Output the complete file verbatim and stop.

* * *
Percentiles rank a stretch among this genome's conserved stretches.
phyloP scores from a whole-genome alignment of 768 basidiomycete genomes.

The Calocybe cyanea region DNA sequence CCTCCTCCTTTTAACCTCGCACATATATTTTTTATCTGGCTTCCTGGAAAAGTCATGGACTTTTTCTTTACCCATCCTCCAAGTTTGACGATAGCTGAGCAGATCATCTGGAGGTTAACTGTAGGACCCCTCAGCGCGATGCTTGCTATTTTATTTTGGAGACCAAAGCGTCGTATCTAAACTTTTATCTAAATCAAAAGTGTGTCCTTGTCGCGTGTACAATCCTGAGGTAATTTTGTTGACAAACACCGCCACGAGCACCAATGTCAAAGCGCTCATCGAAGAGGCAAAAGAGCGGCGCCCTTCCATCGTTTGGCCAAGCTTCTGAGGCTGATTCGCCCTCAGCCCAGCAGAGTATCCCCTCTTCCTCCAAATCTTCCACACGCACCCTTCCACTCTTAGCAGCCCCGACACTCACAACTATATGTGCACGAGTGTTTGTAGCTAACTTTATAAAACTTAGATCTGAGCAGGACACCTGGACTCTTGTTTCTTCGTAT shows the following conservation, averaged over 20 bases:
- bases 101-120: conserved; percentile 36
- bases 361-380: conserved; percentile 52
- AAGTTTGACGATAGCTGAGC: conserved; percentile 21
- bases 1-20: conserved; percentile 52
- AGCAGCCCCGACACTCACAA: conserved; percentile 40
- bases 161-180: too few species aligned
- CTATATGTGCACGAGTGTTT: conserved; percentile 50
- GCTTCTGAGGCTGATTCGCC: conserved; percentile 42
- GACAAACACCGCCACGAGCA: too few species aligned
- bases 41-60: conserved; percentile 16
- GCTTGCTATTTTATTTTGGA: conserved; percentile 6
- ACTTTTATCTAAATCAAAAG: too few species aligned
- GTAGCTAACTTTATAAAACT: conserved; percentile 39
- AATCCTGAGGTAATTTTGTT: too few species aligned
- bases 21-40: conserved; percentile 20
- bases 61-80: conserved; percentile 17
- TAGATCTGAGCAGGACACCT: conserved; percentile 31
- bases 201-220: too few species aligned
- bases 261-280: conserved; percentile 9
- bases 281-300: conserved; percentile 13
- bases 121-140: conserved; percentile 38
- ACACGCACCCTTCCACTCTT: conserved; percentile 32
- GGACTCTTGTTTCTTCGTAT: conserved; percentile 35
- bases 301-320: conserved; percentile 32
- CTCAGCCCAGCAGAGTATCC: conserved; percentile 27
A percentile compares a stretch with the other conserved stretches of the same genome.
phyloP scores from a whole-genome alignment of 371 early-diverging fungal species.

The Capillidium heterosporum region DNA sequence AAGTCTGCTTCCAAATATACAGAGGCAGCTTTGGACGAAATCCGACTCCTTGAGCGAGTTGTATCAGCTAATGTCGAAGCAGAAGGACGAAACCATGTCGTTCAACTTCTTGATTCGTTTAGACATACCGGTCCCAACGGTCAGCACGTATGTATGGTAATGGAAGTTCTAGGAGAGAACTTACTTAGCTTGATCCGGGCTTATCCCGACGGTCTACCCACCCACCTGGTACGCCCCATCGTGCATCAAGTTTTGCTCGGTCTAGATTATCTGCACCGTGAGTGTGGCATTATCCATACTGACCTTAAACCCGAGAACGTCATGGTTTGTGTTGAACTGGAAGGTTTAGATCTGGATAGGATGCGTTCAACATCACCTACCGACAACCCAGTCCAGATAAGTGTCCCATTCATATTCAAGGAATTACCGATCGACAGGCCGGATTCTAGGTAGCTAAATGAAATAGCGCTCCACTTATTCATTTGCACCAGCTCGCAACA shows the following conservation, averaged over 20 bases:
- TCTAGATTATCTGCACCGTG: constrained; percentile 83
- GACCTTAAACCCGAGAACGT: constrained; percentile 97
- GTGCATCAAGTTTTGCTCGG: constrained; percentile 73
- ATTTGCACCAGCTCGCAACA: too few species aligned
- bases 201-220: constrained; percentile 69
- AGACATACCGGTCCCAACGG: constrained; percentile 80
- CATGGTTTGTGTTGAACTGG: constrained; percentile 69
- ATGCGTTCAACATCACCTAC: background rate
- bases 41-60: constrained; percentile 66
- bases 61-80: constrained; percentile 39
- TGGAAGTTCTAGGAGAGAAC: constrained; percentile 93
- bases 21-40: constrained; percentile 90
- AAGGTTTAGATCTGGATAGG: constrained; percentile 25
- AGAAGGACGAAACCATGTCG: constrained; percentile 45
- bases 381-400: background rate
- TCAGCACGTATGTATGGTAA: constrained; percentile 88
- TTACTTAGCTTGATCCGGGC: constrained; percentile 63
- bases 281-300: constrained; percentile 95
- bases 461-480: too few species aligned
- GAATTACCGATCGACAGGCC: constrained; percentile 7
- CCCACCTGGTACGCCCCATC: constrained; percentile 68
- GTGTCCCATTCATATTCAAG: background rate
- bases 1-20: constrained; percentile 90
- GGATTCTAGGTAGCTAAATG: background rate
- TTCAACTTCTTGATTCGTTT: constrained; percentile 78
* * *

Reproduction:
Percentiles rank a stretch among this genome's conserved stretches.
phyloP scores from a whole-genome alignment of 768 basidiomycete genomes.

The Calocybe cyanea region DNA sequence CCTCCTCCTTTTAACCTCGCACATATATTTTTTATCTGGCTTCCTGGAAAAGTCATGGACTTTTTCTTTACCCATCCTCCAAGTTTGACGATAGCTGAGCAGATCATCTGGAGGTTAACTGTAGGACCCCTCAGCGCGATGCTTGCTATTTTATTTTGGAGACCAAAGCGTCGTATCTAAACTTTTATCTAAATCAAAAGTGTGTCCTTGTCGCGTGTACAATCCTGAGGTAATTTTGTTGACAAACACCGCCACGAGCACCAATGTCAAAGCGCTCATCGAAGAGGCAAAAGAGCGGCGCCCTTCCATCGTTTGGCCAAGCTTCTGAGGCTGATTCGCCCTCAGCCCAGCAGAGTATCCCCTCTTCCTCCAAATCTTCCACACGCACCCTTCCACTCTTAGCAGCCCCGACACTCACAACTATATGTGCACGAGTGTTTGTAGCTAACTTTATAAAACTTAGATCTGAGCAGGACACCTGGACTCTTGTTTCTTCGTAT shows the following conservation, averaged over 20 bases:
- bases 101-120: conserved; percentile 36
- bases 361-380: conserved; percentile 52
- AAGTTTGACGATAGCTGAGC: conserved; percentile 21
- bases 1-20: conserved; percentile 52
- AGCAGCCCCGACACTCACAA: conserved; percentile 40
- bases 161-180: too few species aligned
- CTATATGTGCACGAGTGTTT: conserved; percentile 50
- GCTTCTGAGGCTGATTCGCC: conserved; percentile 42
- GACAAACACCGCCACGAGCA: too few species aligned
- bases 41-60: conserved; percentile 16
- GCTTGCTATTTTATTTTGGA: conserved; percentile 6
- ACTTTTATCTAAATCAAAAG: too few species aligned
- GTAGCTAACTTTATAAAACT: conserved; percentile 39
- AATCCTGAGGTAATTTTGTT: too few species aligned
- bases 21-40: conserved; percentile 20
- bases 61-80: conserved; percentile 17
- TAGATCTGAGCAGGACACCT: conserved; percentile 31
- bases 201-220: too few species aligned
- bases 261-280: conserved; percentile 9
- bases 281-300: conserved; percentile 13
- bases 121-140: conserved; percentile 38
- ACACGCACCCTTCCACTCTT: conserved; percentile 32
- GGACTCTTGTTTCTTCGTAT: conserved; percentile 35
- bases 301-320: conserved; percentile 32
- CTCAGCCCAGCAGAGTATCC: conserved; percentile 27
A percentile compares a stretch with the other conserved stretches of the same genome.
phyloP scores from a whole-genome alignment of 371 early-diverging fungal species.

The Capillidium heterosporum region DNA sequence AAGTCTGCTTCCAAATATACAGAGGCAGCTTTGGACGAAATCCGACTCCTTGAGCGAGTTGTATCAGCTAATGTCGAAGCAGAAGGACGAAACCATGTCGTTCAACTTCTTGATTCGTTTAGACATACCGGTCCCAACGGTCAGCACGTATGTATGGTAATGGAAGTTCTAGGAGAGAACTTACTTAGCTTGATCCGGGCTTATCCCGACGGTCTACCCACCCACCTGGTACGCCCCATCGTGCATCAAGTTTTGCTCGGTCTAGATTATCTGCACCGTGAGTGTGGCATTATCCATACTGACCTTAAACCCGAGAACGTCATGGTTTGTGTTGAACTGGAAGGTTTAGATCTGGATAGGATGCGTTCAACATCACCTACCGACAACCCAGTCCAGATAAGTGTCCCATTCATATTCAAGGAATTACCGATCGACAGGCCGGATTCTAGGTAGCTAAATGAAATAGCGCTCCACTTATTCATTTGCACCAGCTCGCAACA shows the following conservation, averaged over 20 bases:
- TCTAGATTATCTGCACCGTG: constrained; percentile 83
- GACCTTAAACCCGAGAACGT: constrained; percentile 97
- GTGCATCAAGTTTTGCTCGG: constrained; percentile 73
- ATTTGCACCAGCTCGCAACA: too few species aligned
- bases 201-220: constrained; percentile 69
- AGACATACCGGTCCCAACGG: constrained; percentile 80
- CATGGTTTGTGTTGAACTGG: constrained; percentile 69
- ATGCGTTCAACATCACCTAC: background rate
- bases 41-60: constrained; percentile 66
- bases 61-80: constrained; percentile 39
- TGGAAGTTCTAGGAGAGAAC: constrained; percentile 93
- bases 21-40: constrained; percentile 90
- AAGGTTTAGATCTGGATAGG: constrained; percentile 25
- AGAAGGACGAAACCATGTCG: constrained; percentile 45
- bases 381-400: background rate
- TCAGCACGTATGTATGGTAA: constrained; percentile 88
- TTACTTAGCTTGATCCGGGC: constrained; percentile 63
- bases 281-300: constrained; percentile 95
- bases 461-480: too few species aligned
- GAATTACCGATCGACAGGCC: constrained; percentile 7
- CCCACCTGGTACGCCCCATC: constrained; percentile 68
- GTGTCCCATTCATATTCAAG: background rate
- bases 1-20: constrained; percentile 90
- GGATTCTAGGTAGCTAAATG: background rate
- TTCAACTTCTTGATTCGTTT: constrained; percentile 78